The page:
Bank business was brisk, with a half-dozen customers ahead of her. She took a breath and stood in line, thankful she'd arrived before close. Right now she was looking forward to leaving the restaurant in the capable hands of her manager and heading home for a glass of wine, the dish of pasta carbonara waiting in her car, and a quiet evening.
Then again, all her evenings were quiet these days. The most excitement she'd had all week was when Joe Lawson had his blind date go wrong. She bit down on her lip. There was no denying that Joe was attractive. Hell, not just attractive, but sex-on-a-stick gorgeous.
But she was pretty sure he'd never be interested in her, despite his polite invitation for her to join him the other night. For God's sake, he'd seen her at one of her absolute worst moments. Dealing with the drama between her and her stupid ex would be enough to make a man run in the other direction for good.
Two minutes to five. Any moment now, someone would lock the doors and the people already inside would be served. Anyone else would be out of luck.
Someone came out of an office and walked toward the doors, just as one last person scurried in. The door locks clicked into place.
The line moved forward.
When Cassidy was finally called forward, she had the odd feeling that someone was behind her. She stepped up to the teller with her deposit bag and jumped as she felt something cold and hard against the base of her neck.
"Hello, Cassidy. Here to make your deposit?" the teller asked, still looking at her monitor. When she looked up, her friendly expression turned to one of alarm. "Oh ..."
Cassidy's whole body shook as she suddenly realized what was pressing against the hollow at the base of her head.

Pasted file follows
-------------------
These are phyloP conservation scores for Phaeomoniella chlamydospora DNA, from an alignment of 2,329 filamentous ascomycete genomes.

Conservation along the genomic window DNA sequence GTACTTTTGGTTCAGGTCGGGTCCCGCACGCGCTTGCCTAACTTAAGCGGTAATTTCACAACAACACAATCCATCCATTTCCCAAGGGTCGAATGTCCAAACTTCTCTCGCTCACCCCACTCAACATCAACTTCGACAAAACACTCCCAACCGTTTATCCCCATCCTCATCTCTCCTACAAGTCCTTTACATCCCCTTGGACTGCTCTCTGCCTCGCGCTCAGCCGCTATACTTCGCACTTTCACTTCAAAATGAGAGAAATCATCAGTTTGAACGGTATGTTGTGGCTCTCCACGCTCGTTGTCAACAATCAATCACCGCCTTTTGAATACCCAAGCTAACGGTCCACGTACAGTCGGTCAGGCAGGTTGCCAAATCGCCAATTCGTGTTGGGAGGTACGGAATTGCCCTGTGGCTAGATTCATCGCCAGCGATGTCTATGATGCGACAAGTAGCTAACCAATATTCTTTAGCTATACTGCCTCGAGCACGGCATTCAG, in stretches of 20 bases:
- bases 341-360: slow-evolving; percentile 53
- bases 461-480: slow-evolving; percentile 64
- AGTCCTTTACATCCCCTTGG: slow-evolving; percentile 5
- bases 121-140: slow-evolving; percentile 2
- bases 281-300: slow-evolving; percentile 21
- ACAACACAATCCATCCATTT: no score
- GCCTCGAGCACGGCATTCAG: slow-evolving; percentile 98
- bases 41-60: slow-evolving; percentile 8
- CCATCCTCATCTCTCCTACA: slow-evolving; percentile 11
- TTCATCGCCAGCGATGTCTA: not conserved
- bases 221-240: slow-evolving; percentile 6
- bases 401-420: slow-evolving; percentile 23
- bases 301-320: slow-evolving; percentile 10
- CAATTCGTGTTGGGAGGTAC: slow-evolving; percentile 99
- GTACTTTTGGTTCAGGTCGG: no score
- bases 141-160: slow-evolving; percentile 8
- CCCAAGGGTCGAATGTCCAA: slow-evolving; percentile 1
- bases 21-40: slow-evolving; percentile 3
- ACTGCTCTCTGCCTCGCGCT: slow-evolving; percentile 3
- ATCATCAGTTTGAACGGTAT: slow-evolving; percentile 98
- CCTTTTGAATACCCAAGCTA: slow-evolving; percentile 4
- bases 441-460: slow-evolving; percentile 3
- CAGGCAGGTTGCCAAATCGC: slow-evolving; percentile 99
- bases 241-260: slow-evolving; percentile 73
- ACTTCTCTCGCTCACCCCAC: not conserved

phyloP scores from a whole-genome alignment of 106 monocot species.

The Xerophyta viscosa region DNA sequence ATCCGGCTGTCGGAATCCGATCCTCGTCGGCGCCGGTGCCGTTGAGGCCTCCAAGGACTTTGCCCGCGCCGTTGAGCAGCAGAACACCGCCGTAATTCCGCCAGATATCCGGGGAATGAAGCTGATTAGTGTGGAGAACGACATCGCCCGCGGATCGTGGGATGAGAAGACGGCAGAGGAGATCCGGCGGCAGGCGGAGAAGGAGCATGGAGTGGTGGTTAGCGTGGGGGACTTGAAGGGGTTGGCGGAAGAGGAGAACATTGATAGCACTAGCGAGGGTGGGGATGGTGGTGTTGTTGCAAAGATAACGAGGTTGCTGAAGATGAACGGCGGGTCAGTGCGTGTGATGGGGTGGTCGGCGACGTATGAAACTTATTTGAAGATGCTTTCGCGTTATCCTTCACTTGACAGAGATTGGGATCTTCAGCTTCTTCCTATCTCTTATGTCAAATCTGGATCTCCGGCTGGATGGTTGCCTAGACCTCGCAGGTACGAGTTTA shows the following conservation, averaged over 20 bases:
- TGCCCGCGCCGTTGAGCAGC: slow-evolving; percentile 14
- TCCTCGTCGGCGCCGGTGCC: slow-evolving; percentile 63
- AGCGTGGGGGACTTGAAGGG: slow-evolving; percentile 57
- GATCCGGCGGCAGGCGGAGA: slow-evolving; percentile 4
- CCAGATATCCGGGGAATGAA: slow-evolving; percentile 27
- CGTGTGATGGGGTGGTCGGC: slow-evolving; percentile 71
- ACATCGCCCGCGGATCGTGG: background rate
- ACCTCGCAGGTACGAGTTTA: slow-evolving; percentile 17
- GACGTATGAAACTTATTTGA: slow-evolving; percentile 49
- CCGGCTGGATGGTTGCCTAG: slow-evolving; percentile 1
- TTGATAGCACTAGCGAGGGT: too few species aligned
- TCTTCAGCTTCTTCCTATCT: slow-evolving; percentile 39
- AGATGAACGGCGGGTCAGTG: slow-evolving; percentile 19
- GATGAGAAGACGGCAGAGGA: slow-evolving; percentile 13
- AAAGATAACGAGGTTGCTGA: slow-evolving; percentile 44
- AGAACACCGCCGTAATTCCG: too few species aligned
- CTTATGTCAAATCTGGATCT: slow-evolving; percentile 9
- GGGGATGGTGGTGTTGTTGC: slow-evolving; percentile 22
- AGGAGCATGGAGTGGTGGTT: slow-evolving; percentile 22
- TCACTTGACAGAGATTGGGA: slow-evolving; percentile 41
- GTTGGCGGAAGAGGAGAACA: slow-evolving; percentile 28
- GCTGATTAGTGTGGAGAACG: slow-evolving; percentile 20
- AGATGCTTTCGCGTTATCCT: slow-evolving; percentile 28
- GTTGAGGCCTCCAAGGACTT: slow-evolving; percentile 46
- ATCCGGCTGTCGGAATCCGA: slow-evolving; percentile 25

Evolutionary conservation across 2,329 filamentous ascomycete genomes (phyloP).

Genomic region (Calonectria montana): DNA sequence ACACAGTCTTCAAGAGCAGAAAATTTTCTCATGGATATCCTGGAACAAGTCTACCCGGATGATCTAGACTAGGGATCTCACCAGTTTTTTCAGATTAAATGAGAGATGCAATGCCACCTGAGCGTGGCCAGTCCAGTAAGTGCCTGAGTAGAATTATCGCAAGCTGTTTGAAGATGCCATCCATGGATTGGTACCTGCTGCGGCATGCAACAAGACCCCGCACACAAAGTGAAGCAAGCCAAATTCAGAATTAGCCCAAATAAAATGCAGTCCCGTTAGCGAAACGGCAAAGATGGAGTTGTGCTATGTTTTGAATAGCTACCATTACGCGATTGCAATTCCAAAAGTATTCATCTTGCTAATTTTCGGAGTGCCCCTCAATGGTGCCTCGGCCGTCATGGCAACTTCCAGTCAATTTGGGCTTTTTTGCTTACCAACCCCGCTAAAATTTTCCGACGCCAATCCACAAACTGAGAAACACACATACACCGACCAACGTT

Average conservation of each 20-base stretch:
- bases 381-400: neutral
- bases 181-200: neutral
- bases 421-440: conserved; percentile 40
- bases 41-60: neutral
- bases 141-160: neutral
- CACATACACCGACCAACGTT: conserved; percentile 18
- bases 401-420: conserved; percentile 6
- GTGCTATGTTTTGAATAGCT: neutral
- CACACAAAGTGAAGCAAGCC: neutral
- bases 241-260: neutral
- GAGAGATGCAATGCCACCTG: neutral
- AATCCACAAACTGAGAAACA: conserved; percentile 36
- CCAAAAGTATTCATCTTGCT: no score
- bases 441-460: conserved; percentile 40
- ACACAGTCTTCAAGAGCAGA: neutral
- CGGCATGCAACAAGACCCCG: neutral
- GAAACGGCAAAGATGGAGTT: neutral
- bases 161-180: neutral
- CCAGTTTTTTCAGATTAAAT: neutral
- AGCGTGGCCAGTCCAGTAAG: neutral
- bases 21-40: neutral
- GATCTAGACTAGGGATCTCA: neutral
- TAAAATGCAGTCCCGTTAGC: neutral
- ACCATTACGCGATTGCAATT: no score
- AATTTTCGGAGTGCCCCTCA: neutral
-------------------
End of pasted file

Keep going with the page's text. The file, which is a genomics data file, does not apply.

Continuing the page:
"Empty your drawers and put all the money into a bag."
The bank had gone deathly quiet.
"I said," the man raised his voice and reached around Cassidy, pulling her close into his shoulder, while the gun slid to the side of her neck. "Empty your cash drawers right now and put the money into a bag."
Cassidy's heart pounded so hard she could hear it in her ears. The staff at the Foundry First Bank was, like her, frozen in place, struck by fear. Robberies didn't happen here. Foundry was a nice, quiet, small town.
Except apparently things like that did happen. And they were happening right now.
Cassidy forced herself to breathe. In, out. In, out. She wouldn't faint. She looked over at her captor, but he had his hoodie pulled all the way up over his head so that it shadowed his face. "Do what he says," she whispered. "Please."
"I need to use my keys to open the cash drawer," her teller said, her voice shaking.
"Then open it," the man ordered, shaking the gun a little, enough that Cassidy could see it from the corner of her eye. She wished he'd stop pointing it at her. Sometimes those things went off by mistake. Firearm accidents happened all the time. All it would take was him getting agitated and ...
Excerpted from "Seducing the Sheriff"
Copyright © 2017 Donna Alward.
Excerpted by permission of Entangled Publishing, LLC.
All rights reserved. No part of this excerpt may be reproduced or reprinted without permission in writing from the publisher.
Excerpts are provided by Dial-A-Book Inc. solely for the personal use of visitors to this web site.